Hmm.Let's see.
Among me,this is tied for second place with Rise of the Runelords,first being Wrath of Righteous.
Story is good and well-connected,but requires,IMO,substantial amount of GM's work to make it truly spectacular.
But then,no amount of work can do this in,say,Skulls and Shackles.
Art is usual Paizo.
Bestiaries are,as usual for me,nearly unusable,but some pretty fun mechs here.
That's a plus.


Pathfinder Adventure Path, Rulebook, Starfinder Adventure Path, Starfinder Roleplaying Game, Starfinder Society Subscriber

Yay!
i get to derail my own thread:D
i'm curious Vlad why is Wrath so high on your list?
i have it and i'm not overly impressed, its not bad, but I would definetly put it in my bottom 3 APs, just curious is all:)


2 people marked this as a favorite.
captain yesterday wrote:

Yay!

i get to derail my own thread:D

By Jove, you're living the high life now, aren't you old chum?


1 person marked this as a favorite.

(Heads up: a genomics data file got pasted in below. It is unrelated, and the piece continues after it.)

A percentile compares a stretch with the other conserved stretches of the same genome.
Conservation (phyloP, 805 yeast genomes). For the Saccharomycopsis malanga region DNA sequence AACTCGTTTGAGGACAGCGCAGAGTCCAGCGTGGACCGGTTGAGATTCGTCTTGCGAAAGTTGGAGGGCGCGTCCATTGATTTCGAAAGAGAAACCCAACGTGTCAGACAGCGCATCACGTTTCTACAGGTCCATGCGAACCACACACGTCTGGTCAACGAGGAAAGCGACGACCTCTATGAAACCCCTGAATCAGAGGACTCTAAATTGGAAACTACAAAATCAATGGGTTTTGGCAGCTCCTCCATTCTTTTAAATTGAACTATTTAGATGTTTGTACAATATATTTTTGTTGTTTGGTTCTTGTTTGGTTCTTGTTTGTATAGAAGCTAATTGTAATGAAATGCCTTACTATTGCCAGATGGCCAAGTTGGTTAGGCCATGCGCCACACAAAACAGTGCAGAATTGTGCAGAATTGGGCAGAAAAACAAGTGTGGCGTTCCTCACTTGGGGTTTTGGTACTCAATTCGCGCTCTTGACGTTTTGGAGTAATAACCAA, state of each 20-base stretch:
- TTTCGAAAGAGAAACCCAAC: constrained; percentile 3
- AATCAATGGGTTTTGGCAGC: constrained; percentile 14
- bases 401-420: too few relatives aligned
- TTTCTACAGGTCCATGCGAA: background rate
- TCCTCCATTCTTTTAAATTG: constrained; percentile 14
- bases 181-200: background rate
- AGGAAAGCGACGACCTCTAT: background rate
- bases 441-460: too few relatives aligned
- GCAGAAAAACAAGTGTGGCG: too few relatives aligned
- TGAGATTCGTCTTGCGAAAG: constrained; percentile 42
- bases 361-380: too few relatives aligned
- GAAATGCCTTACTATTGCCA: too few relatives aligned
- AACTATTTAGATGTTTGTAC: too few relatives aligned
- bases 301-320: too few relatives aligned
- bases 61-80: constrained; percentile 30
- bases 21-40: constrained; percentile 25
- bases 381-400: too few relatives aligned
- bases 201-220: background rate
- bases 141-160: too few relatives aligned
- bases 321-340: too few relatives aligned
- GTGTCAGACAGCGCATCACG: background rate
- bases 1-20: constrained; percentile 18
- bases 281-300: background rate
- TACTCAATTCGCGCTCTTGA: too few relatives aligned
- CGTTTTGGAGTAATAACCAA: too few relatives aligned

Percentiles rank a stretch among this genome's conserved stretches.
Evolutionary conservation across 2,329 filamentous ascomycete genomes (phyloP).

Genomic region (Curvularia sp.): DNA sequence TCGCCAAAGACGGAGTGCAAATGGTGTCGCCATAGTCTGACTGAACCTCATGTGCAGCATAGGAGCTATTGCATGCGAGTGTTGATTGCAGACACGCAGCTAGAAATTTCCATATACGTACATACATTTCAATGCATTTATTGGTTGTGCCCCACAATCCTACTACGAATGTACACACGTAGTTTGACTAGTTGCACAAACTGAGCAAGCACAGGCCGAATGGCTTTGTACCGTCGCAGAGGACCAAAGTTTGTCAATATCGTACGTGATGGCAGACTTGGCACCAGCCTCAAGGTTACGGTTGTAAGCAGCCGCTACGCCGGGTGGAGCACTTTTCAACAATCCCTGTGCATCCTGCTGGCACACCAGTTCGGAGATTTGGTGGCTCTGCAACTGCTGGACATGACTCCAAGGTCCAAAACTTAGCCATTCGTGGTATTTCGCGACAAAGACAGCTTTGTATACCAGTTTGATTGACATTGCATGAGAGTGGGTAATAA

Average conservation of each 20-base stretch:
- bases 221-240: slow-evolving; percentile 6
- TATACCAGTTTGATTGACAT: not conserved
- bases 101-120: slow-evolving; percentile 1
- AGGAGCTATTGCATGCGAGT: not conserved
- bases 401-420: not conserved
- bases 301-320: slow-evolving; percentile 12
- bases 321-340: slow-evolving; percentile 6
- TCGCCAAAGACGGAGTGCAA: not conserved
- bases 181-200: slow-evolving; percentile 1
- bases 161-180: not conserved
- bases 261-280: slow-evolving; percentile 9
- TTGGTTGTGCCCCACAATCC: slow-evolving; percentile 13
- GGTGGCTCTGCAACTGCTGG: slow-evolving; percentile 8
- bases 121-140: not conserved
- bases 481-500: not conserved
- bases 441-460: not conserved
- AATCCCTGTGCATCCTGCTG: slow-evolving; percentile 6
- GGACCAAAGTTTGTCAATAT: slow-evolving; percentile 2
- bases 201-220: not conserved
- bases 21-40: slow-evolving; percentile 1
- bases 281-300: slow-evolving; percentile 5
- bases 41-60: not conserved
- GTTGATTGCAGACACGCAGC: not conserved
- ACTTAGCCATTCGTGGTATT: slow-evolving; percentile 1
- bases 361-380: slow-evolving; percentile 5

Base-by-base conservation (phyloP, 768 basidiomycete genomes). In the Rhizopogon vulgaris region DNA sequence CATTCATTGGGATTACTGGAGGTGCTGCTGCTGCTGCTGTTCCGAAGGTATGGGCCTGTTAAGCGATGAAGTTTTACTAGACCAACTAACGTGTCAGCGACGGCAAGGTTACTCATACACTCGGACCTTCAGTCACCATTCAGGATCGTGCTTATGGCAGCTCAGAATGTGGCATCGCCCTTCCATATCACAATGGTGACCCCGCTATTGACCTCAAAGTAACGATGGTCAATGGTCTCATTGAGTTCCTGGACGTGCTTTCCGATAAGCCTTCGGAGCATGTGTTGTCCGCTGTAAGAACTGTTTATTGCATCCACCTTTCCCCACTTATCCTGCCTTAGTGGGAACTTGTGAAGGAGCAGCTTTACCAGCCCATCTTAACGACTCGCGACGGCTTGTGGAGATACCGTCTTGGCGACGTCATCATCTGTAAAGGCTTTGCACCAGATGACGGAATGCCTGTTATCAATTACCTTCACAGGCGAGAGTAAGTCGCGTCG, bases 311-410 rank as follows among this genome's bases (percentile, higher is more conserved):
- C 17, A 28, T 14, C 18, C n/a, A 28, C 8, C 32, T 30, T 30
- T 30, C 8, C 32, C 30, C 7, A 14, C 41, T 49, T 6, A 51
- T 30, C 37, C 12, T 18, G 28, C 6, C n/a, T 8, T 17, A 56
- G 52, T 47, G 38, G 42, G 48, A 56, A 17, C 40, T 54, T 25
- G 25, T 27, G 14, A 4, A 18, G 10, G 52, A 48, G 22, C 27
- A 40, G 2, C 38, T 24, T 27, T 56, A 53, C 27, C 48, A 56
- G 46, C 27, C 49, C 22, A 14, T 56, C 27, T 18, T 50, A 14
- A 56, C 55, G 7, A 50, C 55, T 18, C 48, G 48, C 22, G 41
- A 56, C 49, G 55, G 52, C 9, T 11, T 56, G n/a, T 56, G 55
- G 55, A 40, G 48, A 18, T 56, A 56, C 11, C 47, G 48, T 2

Pathfinder Adventure Path Subscriber

1) I think this is where Iron Gods shines so far: strong story, fast pacing and great atmosphere.

2) Very cohesive so far and it looks like it will stay this way. So let's hope that they don't pull a Kingmaker book 6.

3) Nothing that stands out here in my opinion. Solid work.


1 person marked this as a favorite.
Pathfinder Adventure Path, Rulebook, Starfinder Adventure Path, Starfinder Roleplaying Game, Starfinder Society Subscriber

Well considering I bought Kingmaker because of book 6, we'll have to disagree there, still very well said:)


1 person marked this as a favorite.
S. Charles Higginbotham III wrote:
captain yesterday wrote:

Yay!

i get to derail my own thread:D
By Jove, you're living the high life now, aren't you old chum?